This image is from a Remington Catalog of about 1882. I see a lot of these for sale. They were very popular. These days not many people think of solid brass shotgun shells and Berdan primers. These items must have been top of the line stuff in their day. Shotgunning has always been more popular than Rifle shooting. Having good reliable shotgun products was important to profit margins.
If you look at the picture of four shotgun shells upper left, you will see that Remington offered brass shells using a variety of primer types. The number two shells used basically the same primer we use today. Every company had their own patent for an anvil inserted in the primer. These used a central flash hole.
Recently, I was wandering through a gun show and came across this tool. Normally I don't pay much attention to shotgun tools. This one was cheap and in nice condition. It looked sort of familiar, but is a puzzle. I pulled out a Remington catalog and looked at the shotgun shell images above. The long skinny decapping pin looked like it would fit the shotgun shell top left. The Remington No. 1 and Berdan primers are probably the same primer with no anvil inside. I do wonder if a percussion cap would work on this shell as well. The regular old $1.25 Primer Extractor above would work fine on these cartridges. Maybe not so well with a percussion cap. The tool is marked 10, and C.M. Bissell. Without a clear ad or more information, this tool may remain a puzzle. I show this tool along with a Remington cartridge tool. The similarities are striking, but inconclusive!
Was this an experiment by Remington that failed? Was it offered for a while, then dropped from the line? Why was it in a tiny gun show in New Mexico? I had never noticed one of these before. I can't find a patent for Bissell, except for Vacuum Cleaners. I doubt this would be a patentable tool. This many be a tool that was made special for Mr. Bissell. The arms factories like Remington would take orders. Remington had a huge manufacturing facility making everything from farm equipment to typewriters. Any information would be appreciated.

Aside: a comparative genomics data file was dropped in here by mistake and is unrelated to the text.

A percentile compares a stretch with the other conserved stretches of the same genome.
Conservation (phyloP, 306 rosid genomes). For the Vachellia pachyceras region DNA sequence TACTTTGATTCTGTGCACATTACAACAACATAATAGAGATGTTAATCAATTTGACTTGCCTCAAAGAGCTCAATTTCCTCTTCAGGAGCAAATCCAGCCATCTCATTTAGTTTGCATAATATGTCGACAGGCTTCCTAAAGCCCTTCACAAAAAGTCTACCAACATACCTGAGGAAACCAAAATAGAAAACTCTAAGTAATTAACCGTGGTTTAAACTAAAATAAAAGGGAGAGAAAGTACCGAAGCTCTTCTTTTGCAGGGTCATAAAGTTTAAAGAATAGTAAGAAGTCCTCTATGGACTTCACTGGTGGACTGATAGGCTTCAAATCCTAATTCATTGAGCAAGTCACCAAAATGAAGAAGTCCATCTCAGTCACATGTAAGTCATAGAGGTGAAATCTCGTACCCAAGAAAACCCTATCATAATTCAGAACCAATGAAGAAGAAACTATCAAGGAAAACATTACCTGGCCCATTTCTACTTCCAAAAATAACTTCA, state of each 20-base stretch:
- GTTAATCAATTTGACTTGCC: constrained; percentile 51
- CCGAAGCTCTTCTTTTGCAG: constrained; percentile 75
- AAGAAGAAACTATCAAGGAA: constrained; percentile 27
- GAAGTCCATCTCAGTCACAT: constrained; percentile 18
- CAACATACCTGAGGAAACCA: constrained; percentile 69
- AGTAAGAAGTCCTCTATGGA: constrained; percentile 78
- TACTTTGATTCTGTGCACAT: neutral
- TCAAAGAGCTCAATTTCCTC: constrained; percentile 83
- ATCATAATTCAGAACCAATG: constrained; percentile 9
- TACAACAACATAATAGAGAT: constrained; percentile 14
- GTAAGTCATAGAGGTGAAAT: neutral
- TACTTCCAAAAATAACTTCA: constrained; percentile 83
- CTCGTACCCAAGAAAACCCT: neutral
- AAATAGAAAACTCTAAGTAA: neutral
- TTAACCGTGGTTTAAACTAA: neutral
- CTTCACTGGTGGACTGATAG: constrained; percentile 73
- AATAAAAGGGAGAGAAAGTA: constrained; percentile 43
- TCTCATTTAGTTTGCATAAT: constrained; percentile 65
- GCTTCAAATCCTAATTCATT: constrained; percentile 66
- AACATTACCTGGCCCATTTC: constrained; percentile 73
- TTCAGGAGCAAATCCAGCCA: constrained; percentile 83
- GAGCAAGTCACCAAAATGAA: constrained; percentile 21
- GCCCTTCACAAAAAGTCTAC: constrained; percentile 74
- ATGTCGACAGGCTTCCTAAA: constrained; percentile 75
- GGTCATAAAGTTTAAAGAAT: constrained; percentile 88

Other than the differences in finish, there are few variations in these capping tools. In the earlier tools with the Berdan chisel, the caliber marking is in the slotted groove where the cartridge fits, to remove the primer. (See image to left). In this case it is 40 caliber. At first, all the 40 caliber cartridges were bottleneck cartridges. Later, the straight 40 caliber cases were introduced. Sharps used the straight cases in the Model 1878 Borchardt Rifle. I noticed that some of these tools had an odd T shape mark in the groove used to push in the primer. I dug out some 40 caliber cases to determine what was going on. It seems the T mark was used for a period of time, to indicate a tool for the straight case. The bottleneck cases will not fit. Below, you can see the 40-70 UMC straight case in place and the 40-90 bottleneck below it. Sometime around 1878, it became convenient to mark the tools, to make it easier to tell the difference. Tools for the bottleneck case have no T.